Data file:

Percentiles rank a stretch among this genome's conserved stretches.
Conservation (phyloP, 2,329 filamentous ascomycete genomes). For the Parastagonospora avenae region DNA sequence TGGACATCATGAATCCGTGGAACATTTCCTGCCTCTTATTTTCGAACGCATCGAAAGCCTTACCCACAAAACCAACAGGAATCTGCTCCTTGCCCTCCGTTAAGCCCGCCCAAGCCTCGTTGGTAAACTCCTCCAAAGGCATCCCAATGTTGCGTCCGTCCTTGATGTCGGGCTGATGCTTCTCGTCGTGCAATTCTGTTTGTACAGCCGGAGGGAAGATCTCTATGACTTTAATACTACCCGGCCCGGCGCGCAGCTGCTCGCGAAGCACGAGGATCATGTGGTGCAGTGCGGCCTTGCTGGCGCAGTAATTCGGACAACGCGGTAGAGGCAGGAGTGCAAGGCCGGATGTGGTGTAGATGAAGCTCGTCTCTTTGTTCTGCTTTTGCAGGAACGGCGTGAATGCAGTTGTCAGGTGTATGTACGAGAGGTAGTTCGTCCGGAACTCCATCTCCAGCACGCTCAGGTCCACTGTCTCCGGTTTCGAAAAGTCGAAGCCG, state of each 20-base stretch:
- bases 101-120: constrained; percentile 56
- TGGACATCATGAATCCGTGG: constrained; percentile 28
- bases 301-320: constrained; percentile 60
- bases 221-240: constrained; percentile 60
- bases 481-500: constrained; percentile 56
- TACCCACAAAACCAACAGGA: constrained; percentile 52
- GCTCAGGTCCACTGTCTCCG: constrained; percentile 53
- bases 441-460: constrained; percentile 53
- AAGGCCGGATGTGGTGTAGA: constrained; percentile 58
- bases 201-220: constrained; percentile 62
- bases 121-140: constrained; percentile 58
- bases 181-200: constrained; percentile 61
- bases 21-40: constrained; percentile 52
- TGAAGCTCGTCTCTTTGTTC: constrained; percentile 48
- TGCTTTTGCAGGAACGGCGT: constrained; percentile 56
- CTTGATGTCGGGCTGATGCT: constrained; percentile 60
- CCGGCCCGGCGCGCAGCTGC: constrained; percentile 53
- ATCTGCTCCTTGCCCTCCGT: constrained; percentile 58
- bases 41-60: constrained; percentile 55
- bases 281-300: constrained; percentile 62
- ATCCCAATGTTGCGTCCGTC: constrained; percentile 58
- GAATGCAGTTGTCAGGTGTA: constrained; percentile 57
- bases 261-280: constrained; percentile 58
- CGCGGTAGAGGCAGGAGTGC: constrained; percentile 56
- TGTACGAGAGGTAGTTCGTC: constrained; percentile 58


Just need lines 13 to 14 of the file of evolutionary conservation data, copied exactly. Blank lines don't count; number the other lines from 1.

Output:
- bases 121-140: constrained; percentile 58
- bases 181-200: constrained; percentile 61